Nenten Tsubo’uchi’s haiku group, Sendan, held a Japanese language haibun contest to run parallel with the Genjuan one earlier this year (Judges were NT, SHG, HM and two others). The winning piece, by Haruaki Kato, has now been translated into English by the author himself with help from SHG. We hope you will find reading this recent Japanese haibun both interesting and enjoyable.
…. “People say that tuna have to keep on swimming because they’d die if they stopped. I wonder what exactly happens, though, when a tuna dies of old age?” If my wife had not said this to me one day in a low, tired voice, I suppose I wouldn’t have thought about this issue so seriously.
…. We had just heard the news about the ‘mass death’ of tuna in a gigantic tank, the main feature of a famous aquarium. They were saying that the cause of death was still under investigation, and that a wide variety of hypotheses— including virus, stress, and even radioactivity— were flying about. For me, to be honest, the cause of the death didn’t really matter: I was shocked by the event itself. It was the simple realization that tuna die, just as we do, that had made me upset. I suppose the word ‘tuna’ had always conjured up to me either the image of a great shoal of them swimming freely across the ocean, or the vision of something being taken out of the freezer ready to be served as delicious sashimi. I had really never thought seriously about how fish passed away. And it was not only fish, but with any kind of wild animal, I’d always supposed they must die in a dramatic incident—being preyed on, perhaps, by a ferocious natural enemy or caught by a brave hunter or fisherman—just like I’d seen in art-house films.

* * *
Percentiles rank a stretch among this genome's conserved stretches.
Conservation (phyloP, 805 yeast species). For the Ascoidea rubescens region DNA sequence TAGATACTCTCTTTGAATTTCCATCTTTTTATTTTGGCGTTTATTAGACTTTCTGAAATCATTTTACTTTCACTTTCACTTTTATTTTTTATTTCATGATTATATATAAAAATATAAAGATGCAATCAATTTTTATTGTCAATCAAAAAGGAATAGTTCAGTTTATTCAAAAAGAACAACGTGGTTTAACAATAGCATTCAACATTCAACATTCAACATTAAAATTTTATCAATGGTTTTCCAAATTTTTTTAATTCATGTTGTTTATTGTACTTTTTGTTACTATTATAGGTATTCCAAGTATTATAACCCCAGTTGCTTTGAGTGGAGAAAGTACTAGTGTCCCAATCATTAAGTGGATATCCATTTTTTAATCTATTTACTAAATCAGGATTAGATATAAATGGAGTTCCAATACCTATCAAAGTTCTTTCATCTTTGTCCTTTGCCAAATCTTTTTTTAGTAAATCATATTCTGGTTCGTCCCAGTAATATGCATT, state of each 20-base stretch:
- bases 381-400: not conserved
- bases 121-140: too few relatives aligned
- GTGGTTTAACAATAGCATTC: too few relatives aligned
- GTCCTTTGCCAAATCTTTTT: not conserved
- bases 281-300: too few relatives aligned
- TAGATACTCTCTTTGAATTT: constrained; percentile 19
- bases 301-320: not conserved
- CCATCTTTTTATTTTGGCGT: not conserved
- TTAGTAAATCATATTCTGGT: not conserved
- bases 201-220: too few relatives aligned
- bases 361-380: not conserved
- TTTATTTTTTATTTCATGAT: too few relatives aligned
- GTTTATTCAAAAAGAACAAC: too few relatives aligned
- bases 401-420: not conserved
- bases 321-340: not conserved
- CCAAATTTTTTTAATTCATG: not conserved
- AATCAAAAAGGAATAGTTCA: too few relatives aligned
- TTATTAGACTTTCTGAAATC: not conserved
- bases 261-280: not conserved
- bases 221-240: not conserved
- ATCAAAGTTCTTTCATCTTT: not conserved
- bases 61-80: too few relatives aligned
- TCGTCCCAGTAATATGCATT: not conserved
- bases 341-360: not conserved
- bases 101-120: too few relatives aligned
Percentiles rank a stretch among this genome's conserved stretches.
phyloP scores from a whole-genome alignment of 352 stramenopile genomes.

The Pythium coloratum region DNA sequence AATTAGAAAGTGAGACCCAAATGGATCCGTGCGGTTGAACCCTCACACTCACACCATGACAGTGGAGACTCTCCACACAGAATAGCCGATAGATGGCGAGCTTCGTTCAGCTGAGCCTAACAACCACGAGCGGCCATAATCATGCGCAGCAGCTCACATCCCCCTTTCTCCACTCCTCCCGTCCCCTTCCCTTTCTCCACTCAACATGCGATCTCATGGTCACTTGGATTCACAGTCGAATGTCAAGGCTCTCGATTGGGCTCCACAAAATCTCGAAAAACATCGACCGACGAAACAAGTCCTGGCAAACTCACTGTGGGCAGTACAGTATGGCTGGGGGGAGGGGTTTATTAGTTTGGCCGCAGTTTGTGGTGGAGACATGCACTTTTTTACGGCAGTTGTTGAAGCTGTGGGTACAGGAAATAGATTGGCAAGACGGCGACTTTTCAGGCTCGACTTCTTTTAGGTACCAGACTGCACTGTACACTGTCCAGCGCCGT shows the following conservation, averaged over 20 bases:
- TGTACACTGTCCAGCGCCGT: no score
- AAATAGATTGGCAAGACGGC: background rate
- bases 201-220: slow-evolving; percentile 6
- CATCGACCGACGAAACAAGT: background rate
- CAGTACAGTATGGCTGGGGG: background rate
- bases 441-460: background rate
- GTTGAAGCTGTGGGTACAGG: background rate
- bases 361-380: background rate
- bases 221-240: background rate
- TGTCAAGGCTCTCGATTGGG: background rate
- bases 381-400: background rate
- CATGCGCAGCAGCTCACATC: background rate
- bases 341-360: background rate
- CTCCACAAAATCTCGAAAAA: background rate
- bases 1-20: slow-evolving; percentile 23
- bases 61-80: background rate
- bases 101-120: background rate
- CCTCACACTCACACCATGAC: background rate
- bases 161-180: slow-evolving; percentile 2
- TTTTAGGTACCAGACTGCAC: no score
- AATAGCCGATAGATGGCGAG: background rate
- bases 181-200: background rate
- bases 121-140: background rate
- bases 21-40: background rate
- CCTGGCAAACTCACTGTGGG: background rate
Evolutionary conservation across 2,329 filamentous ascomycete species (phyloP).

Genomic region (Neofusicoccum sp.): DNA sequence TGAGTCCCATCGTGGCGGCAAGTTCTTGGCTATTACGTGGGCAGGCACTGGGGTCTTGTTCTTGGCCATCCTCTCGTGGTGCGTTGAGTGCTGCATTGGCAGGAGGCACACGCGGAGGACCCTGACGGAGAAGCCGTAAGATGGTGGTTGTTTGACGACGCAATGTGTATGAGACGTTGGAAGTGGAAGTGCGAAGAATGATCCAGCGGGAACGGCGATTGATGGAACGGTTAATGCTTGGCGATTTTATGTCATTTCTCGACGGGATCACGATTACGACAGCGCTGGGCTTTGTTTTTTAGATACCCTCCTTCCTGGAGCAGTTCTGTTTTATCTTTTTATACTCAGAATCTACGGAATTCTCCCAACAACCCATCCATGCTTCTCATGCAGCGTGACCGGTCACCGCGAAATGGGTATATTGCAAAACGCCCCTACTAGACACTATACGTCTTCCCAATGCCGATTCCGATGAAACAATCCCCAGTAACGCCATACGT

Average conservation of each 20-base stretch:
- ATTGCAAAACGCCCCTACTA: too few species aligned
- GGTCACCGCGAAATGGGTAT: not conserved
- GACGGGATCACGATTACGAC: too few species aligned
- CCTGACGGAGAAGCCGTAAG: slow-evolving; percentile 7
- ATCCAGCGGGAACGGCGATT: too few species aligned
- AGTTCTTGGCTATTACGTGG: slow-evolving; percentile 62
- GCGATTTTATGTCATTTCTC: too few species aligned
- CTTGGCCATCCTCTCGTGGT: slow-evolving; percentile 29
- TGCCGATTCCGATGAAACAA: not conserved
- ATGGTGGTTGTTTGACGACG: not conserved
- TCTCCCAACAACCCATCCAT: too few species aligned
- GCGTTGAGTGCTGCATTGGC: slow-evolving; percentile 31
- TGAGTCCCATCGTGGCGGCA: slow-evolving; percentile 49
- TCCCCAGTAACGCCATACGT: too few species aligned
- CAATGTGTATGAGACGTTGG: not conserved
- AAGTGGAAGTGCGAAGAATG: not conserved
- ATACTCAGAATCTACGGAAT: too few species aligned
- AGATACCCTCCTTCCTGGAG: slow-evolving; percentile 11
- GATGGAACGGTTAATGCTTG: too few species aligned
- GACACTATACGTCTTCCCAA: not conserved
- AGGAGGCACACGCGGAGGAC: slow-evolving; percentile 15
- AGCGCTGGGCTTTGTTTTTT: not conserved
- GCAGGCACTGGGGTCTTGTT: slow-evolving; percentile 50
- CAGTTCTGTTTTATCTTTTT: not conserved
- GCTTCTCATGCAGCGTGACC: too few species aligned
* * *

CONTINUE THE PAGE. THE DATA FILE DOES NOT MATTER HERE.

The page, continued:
…. Yet it is not like that at all. They might actually die, say, of liver disease, or of unfortunate food poisoning, or perhaps by bumping into a rock in an accident. It is simply the ego of humans, who desperately desire a peaceful ending of their own lives, to imagine other animals die in dramatic fashion. And it’s also true that most of us aren’t particularly concerned about the deaths of ordinary, inconspicuous creatures, for whom a dramatic end might seem rather out of place.
…. Death is all around us, and countless are the lives being lost at this very moment. The only way for us to survive in this world is to ignore such deaths, just as we do not consider the air as we breathe it in. Only occasionally might we bring to mind a highly dramatic or a deeply peaceful death and be moved thereby. This is rather like whales, still surfacing for air time and again, although their ancestors chose to give up the land for the ocean long ago. We need to think of death sometimes so as not to drown in life’s breathless waters.
…. Anyway, that is what I thought to myself as I stood there in a supermarket at the corner of the seafood counter, holding packed shelled oysters which were floating inside their sealed bag filled with water. The oysters appeared to me as if they might be enjoying zero gravity while refusing to ‘belong’ to either life or death. They seemed so calm in the airless tension.
…. When I looked up from my reverie, my wife was already in front of the meat counter far ahead. I put the packed spacewalking oysters back onto the counter, and weaved my way over to her through the crowds.
The oysters, too—
their spirits prepared
for whatever may come